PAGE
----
At his bar shall hear their fateWill surprise your trembling heart,

What will then become of me? When you hear your condemnation,

2 Can I bear his awful looks ? “ Hence, accursed wretch, depart! (part!" Shall I stand in judgment then, Thou with Satan and his angels have thy When I see the open'd books, 5 Satan, who now tries to please you, Written by the Almighty's pen? Lest you timely warning take,

If he to remembrance bring, When that word is past, will seize you, And expose to public view, Plunge you in the burning lake:

Ev'ry work and secret thing, Think, poor sinner, thy eternal all 's at stake. Ah! my soul, what canst thou do? 6 But to those who have confessed,

3 When the list shall be produc'd Lov'd and serv'd the Lord below,

Of the talents I enjoyed ;
He will say, “Come near, ye blessed, Means and mercies, how abus'd !
See the kingdom I bestow :

Time and strength, how misemployed . You for ever shall my love and glory know." Conscience then, compellid to read, 7 Under sorrows and reproaches,

Must allow the charge is true;
May this thought your courage raise ! Say, my soul, what canst thou plead?
Swiftly God's great day approaches,

In that hour, what wilt thou do?
Sighs shall then be chang'd to praise: 4 But the book of life I see,
We shall triumph when the world's in a blaze. May my name be written there!

Then from gilt and danger free,
HYMN LXXVIII.

Glad I 'll meet him in the air:

That 's the book I hope to plead,
The Day of the Lord.*

'Tis the gospel opend wide; 1 God, with one piercing glance looks thro'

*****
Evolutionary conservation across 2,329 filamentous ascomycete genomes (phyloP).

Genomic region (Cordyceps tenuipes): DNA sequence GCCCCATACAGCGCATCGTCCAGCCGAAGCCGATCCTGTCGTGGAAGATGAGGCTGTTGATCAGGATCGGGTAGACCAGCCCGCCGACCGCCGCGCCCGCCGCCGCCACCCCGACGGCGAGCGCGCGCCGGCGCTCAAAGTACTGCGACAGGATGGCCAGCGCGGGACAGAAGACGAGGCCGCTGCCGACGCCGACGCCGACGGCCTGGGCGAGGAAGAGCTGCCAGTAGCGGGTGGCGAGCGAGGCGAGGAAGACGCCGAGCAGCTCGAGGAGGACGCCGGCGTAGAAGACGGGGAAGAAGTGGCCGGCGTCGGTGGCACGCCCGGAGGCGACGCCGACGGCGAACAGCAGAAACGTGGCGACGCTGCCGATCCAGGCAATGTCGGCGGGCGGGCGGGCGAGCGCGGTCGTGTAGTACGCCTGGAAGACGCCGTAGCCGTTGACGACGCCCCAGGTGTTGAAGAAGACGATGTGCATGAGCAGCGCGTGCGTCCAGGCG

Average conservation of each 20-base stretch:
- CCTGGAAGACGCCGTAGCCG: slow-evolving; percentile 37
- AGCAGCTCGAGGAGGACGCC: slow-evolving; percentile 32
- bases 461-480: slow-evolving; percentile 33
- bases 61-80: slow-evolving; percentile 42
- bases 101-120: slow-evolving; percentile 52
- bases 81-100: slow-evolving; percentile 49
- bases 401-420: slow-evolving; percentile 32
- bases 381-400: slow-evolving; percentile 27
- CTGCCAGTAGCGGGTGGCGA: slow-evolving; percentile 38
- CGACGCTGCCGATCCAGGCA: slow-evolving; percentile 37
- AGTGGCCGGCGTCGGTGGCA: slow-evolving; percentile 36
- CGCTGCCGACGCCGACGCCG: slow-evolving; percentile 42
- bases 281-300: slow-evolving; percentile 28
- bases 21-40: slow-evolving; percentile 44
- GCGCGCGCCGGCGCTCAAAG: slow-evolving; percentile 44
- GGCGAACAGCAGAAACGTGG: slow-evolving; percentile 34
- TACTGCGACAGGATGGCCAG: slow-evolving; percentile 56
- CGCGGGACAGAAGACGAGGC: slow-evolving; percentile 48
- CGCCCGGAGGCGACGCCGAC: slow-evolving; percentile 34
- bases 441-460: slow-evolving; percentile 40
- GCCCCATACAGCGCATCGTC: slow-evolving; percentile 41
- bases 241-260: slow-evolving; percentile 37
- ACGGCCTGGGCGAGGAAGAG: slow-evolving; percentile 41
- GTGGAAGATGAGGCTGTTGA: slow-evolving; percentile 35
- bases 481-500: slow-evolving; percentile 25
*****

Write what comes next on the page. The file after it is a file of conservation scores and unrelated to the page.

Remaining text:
Lord, I am a wretch indeed!
Creation's wide extended frame;

I have sinn'd, but thou hast died.t
The past and future in his view,
And days and ages are the same.f

5 Now my soul knows what to do;

Thus I shall with boldness stand, 2 Sinners who dare provoke his face,

Number'd with the faithful few, Who on his patience long presume,

Own'd and sav'd at thy right-hand: And trifle out his day of grace,

If thou help a feeble worm Will find he has a day of doom.

To believe thy promise now, 3 As pangs the lab'ring woman feels,

Justice will at last confirm
Or as the thief, in midnight sleep;

What thy mercy wrought below.
So comes that day, for which the wheels
Of time their ceaseless motion keep!

IV. CREATION.
4 Hark! from the sky the trump proclaims
Jesus the Judge approaching nigh!

HYMN LXXX.
See, the creation wrapt in flames,
First kindled by his vengeful eye!

The Old and New Creation. 5 When thus the mountains melt like wax; 1 That was a wonder-working word

When earth, and air, and sea, shall burn; Which could the vast creation raise?
When all the frame of nature breaks, Angels, attendant on their Lord, I

Poor sinner, whither wilt thou turn? Admir'd the plan, and sung his praise. 6 The puny works which feeble men 2 From what a dark and shapeless mass, Now boast, or covet, or admire ;

All nature sprung at his command ! Their pomp and arts, and treasures, then Let there be light, and light there was, Shall perish in one common fire.

And sun, and stars, and sea, and land.

1

* Book III. Hymn iv.

† 2 Pet. iii. 8-10.

* Rev. xx. 11, 12

| Rom. viii. 34. Job xxxviij. 7